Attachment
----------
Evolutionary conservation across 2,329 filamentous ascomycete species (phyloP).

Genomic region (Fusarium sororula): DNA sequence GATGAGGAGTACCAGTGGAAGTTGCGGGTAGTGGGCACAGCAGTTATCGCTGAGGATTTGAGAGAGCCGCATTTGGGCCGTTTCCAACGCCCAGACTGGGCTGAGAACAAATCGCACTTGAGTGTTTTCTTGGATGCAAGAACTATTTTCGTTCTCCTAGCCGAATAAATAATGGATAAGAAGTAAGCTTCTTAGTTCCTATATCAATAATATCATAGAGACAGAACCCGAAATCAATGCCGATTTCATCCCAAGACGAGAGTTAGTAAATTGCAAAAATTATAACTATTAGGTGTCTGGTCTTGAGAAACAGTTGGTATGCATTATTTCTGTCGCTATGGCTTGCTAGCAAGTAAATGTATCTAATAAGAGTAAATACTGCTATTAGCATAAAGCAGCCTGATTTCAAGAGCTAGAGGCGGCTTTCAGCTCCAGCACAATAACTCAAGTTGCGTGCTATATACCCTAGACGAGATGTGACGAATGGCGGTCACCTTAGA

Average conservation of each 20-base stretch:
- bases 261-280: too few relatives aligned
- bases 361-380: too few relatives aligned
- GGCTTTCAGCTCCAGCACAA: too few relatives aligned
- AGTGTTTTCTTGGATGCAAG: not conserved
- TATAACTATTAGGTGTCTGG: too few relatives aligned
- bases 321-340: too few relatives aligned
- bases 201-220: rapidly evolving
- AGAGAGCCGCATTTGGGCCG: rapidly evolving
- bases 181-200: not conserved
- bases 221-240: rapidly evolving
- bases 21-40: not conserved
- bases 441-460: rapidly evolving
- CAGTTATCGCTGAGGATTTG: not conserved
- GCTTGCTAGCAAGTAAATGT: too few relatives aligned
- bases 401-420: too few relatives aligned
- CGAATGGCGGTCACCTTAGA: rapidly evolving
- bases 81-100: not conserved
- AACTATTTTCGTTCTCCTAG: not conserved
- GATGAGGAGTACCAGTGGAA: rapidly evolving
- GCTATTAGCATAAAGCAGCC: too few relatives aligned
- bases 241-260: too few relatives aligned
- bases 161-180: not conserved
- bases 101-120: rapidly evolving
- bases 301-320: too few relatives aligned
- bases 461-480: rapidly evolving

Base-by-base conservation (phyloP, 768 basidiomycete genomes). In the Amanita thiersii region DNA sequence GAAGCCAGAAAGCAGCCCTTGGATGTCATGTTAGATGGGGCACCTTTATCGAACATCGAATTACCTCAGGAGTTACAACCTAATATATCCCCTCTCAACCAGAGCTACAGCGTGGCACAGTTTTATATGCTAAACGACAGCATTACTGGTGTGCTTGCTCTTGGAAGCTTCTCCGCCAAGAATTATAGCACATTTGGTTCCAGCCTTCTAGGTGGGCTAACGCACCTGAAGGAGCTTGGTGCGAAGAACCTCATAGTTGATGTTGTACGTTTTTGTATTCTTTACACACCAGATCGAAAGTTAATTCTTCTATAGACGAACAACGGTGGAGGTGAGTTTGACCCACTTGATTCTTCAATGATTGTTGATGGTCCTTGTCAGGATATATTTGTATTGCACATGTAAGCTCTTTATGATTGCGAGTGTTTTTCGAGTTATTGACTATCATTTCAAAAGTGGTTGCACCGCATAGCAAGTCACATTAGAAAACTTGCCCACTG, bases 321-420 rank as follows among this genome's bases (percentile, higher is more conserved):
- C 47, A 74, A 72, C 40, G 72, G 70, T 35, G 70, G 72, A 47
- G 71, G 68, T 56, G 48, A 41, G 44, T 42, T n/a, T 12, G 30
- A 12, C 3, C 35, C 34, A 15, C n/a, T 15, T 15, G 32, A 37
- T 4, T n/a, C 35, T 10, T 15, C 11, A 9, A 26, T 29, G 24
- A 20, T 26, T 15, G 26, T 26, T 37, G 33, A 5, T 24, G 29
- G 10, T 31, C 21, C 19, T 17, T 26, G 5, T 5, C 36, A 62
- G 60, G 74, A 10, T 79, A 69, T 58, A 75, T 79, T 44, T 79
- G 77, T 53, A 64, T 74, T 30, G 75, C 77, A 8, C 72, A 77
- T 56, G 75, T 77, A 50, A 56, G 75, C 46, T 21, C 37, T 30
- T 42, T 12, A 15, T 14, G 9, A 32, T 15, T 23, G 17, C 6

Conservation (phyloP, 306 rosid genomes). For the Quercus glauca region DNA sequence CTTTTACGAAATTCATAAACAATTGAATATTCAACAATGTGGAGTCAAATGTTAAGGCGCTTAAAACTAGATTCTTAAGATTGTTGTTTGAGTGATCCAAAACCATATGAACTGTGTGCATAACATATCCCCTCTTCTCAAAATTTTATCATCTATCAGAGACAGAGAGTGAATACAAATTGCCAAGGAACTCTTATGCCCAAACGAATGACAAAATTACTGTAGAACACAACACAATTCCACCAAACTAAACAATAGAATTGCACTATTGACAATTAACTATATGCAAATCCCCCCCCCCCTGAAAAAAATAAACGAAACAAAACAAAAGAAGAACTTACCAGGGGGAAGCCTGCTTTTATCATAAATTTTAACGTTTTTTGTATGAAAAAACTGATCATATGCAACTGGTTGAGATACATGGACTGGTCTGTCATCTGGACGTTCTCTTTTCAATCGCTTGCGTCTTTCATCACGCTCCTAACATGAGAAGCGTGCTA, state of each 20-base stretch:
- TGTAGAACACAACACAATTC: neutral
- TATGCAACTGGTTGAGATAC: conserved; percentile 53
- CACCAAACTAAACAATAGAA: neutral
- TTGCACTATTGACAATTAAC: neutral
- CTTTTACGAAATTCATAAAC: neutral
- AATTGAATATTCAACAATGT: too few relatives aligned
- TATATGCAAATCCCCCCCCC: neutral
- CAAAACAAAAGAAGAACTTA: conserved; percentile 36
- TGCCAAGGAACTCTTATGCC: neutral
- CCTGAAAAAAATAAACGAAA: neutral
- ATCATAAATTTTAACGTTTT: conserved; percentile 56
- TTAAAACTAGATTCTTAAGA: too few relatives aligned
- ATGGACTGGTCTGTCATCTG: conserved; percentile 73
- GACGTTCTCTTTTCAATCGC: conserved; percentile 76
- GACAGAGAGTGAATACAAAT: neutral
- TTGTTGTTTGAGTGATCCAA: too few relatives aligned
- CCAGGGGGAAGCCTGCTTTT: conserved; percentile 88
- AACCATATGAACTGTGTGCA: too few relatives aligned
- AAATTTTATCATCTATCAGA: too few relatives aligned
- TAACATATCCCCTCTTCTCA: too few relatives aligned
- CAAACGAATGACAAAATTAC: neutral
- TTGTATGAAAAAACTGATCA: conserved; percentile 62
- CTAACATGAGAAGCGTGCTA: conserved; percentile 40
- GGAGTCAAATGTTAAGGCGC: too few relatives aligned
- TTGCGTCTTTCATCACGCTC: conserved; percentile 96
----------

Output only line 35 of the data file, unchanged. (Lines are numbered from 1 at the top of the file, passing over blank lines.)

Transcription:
- G 10, T 31, C 21, C 19, T 17, T 26, G 5, T 5, C 36, A 62